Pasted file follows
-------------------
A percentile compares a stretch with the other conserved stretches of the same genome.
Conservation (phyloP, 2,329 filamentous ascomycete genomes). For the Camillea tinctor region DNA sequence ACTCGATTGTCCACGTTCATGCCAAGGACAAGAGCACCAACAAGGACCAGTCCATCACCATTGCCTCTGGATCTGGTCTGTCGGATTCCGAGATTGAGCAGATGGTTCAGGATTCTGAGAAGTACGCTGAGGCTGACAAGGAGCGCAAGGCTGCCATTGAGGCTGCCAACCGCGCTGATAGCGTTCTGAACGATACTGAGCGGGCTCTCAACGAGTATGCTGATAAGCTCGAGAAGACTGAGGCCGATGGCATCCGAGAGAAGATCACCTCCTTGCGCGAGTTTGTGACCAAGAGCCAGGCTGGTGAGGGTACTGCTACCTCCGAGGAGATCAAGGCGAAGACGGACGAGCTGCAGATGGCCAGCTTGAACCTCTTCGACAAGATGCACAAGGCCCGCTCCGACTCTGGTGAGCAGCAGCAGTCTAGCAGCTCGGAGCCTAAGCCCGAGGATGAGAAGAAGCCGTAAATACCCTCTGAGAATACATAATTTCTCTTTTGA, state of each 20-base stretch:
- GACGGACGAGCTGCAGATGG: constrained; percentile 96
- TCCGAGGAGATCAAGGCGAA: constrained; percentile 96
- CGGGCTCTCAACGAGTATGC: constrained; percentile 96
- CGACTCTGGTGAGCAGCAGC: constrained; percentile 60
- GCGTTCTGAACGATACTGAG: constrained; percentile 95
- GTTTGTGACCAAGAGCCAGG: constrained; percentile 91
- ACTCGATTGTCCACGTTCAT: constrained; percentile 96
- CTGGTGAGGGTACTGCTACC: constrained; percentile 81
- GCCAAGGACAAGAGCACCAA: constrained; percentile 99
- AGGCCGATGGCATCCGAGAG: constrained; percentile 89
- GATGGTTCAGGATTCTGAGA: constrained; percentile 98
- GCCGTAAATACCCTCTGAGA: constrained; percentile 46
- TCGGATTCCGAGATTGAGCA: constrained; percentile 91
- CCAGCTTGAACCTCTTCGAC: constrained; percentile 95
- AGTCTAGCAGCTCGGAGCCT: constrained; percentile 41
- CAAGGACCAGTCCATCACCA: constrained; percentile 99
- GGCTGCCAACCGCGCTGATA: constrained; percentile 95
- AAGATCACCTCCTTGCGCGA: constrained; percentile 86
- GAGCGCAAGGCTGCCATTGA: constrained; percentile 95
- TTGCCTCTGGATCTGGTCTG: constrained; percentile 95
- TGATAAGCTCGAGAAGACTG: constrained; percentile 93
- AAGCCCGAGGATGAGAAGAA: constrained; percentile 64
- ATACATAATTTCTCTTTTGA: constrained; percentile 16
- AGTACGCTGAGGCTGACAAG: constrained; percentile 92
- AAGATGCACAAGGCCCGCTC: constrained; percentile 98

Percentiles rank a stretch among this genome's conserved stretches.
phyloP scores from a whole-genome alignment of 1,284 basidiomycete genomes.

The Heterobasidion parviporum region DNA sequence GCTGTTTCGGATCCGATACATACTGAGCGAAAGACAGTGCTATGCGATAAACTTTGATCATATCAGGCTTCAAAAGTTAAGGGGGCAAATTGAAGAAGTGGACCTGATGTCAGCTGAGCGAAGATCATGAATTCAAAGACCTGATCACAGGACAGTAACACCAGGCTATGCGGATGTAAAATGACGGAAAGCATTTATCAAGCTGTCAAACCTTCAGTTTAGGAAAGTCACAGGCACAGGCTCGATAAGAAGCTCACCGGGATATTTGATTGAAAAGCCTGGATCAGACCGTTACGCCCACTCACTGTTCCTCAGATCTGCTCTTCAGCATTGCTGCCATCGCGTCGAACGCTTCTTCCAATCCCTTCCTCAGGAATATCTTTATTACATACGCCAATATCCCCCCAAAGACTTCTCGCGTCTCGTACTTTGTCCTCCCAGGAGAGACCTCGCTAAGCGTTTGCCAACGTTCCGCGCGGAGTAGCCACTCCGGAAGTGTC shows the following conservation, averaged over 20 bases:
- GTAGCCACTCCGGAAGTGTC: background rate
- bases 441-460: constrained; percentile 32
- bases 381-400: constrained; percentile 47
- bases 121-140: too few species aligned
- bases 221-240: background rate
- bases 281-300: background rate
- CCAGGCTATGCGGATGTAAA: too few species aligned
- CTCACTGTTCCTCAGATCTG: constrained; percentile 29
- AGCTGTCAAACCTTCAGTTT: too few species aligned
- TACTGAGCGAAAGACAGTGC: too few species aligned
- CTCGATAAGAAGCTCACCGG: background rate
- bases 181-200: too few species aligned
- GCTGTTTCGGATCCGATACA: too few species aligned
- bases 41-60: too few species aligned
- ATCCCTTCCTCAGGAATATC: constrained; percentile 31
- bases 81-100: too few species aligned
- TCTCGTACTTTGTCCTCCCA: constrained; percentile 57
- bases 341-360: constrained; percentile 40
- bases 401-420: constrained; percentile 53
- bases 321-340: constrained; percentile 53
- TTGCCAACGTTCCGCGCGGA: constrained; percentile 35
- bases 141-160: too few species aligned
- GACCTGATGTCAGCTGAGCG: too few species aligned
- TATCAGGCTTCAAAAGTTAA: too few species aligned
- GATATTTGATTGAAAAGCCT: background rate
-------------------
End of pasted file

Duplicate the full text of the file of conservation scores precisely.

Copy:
A percentile compares a stretch with the other conserved stretches of the same genome.
Conservation (phyloP, 2,329 filamentous ascomycete genomes). For the Camillea tinctor region DNA sequence ACTCGATTGTCCACGTTCATGCCAAGGACAAGAGCACCAACAAGGACCAGTCCATCACCATTGCCTCTGGATCTGGTCTGTCGGATTCCGAGATTGAGCAGATGGTTCAGGATTCTGAGAAGTACGCTGAGGCTGACAAGGAGCGCAAGGCTGCCATTGAGGCTGCCAACCGCGCTGATAGCGTTCTGAACGATACTGAGCGGGCTCTCAACGAGTATGCTGATAAGCTCGAGAAGACTGAGGCCGATGGCATCCGAGAGAAGATCACCTCCTTGCGCGAGTTTGTGACCAAGAGCCAGGCTGGTGAGGGTACTGCTACCTCCGAGGAGATCAAGGCGAAGACGGACGAGCTGCAGATGGCCAGCTTGAACCTCTTCGACAAGATGCACAAGGCCCGCTCCGACTCTGGTGAGCAGCAGCAGTCTAGCAGCTCGGAGCCTAAGCCCGAGGATGAGAAGAAGCCGTAAATACCCTCTGAGAATACATAATTTCTCTTTTGA, state of each 20-base stretch:
- GACGGACGAGCTGCAGATGG: constrained; percentile 96
- TCCGAGGAGATCAAGGCGAA: constrained; percentile 96
- CGGGCTCTCAACGAGTATGC: constrained; percentile 96
- CGACTCTGGTGAGCAGCAGC: constrained; percentile 60
- GCGTTCTGAACGATACTGAG: constrained; percentile 95
- GTTTGTGACCAAGAGCCAGG: constrained; percentile 91
- ACTCGATTGTCCACGTTCAT: constrained; percentile 96
- CTGGTGAGGGTACTGCTACC: constrained; percentile 81
- GCCAAGGACAAGAGCACCAA: constrained; percentile 99
- AGGCCGATGGCATCCGAGAG: constrained; percentile 89
- GATGGTTCAGGATTCTGAGA: constrained; percentile 98
- GCCGTAAATACCCTCTGAGA: constrained; percentile 46
- TCGGATTCCGAGATTGAGCA: constrained; percentile 91
- CCAGCTTGAACCTCTTCGAC: constrained; percentile 95
- AGTCTAGCAGCTCGGAGCCT: constrained; percentile 41
- CAAGGACCAGTCCATCACCA: constrained; percentile 99
- GGCTGCCAACCGCGCTGATA: constrained; percentile 95
- AAGATCACCTCCTTGCGCGA: constrained; percentile 86
- GAGCGCAAGGCTGCCATTGA: constrained; percentile 95
- TTGCCTCTGGATCTGGTCTG: constrained; percentile 95
- TGATAAGCTCGAGAAGACTG: constrained; percentile 93
- AAGCCCGAGGATGAGAAGAA: constrained; percentile 64
- ATACATAATTTCTCTTTTGA: constrained; percentile 16
- AGTACGCTGAGGCTGACAAG: constrained; percentile 92
- AAGATGCACAAGGCCCGCTC: constrained; percentile 98

Percentiles rank a stretch among this genome's conserved stretches.
phyloP scores from a whole-genome alignment of 1,284 basidiomycete genomes.

The Heterobasidion parviporum region DNA sequence GCTGTTTCGGATCCGATACATACTGAGCGAAAGACAGTGCTATGCGATAAACTTTGATCATATCAGGCTTCAAAAGTTAAGGGGGCAAATTGAAGAAGTGGACCTGATGTCAGCTGAGCGAAGATCATGAATTCAAAGACCTGATCACAGGACAGTAACACCAGGCTATGCGGATGTAAAATGACGGAAAGCATTTATCAAGCTGTCAAACCTTCAGTTTAGGAAAGTCACAGGCACAGGCTCGATAAGAAGCTCACCGGGATATTTGATTGAAAAGCCTGGATCAGACCGTTACGCCCACTCACTGTTCCTCAGATCTGCTCTTCAGCATTGCTGCCATCGCGTCGAACGCTTCTTCCAATCCCTTCCTCAGGAATATCTTTATTACATACGCCAATATCCCCCCAAAGACTTCTCGCGTCTCGTACTTTGTCCTCCCAGGAGAGACCTCGCTAAGCGTTTGCCAACGTTCCGCGCGGAGTAGCCACTCCGGAAGTGTC shows the following conservation, averaged over 20 bases:
- GTAGCCACTCCGGAAGTGTC: background rate
- bases 441-460: constrained; percentile 32
- bases 381-400: constrained; percentile 47
- bases 121-140: too few species aligned
- bases 221-240: background rate
- bases 281-300: background rate
- CCAGGCTATGCGGATGTAAA: too few species aligned
- CTCACTGTTCCTCAGATCTG: constrained; percentile 29
- AGCTGTCAAACCTTCAGTTT: too few species aligned
- TACTGAGCGAAAGACAGTGC: too few species aligned
- CTCGATAAGAAGCTCACCGG: background rate
- bases 181-200: too few species aligned
- GCTGTTTCGGATCCGATACA: too few species aligned
- bases 41-60: too few species aligned
- ATCCCTTCCTCAGGAATATC: constrained; percentile 31
- bases 81-100: too few species aligned
- TCTCGTACTTTGTCCTCCCA: constrained; percentile 57
- bases 341-360: constrained; percentile 40
- bases 401-420: constrained; percentile 53
- bases 321-340: constrained; percentile 53
- TTGCCAACGTTCCGCGCGGA: constrained; percentile 35
- bases 141-160: too few species aligned
- GACCTGATGTCAGCTGAGCG: too few species aligned
- TATCAGGCTTCAAAAGTTAA: too few species aligned
- GATATTTGATTGAAAAGCCT: background rate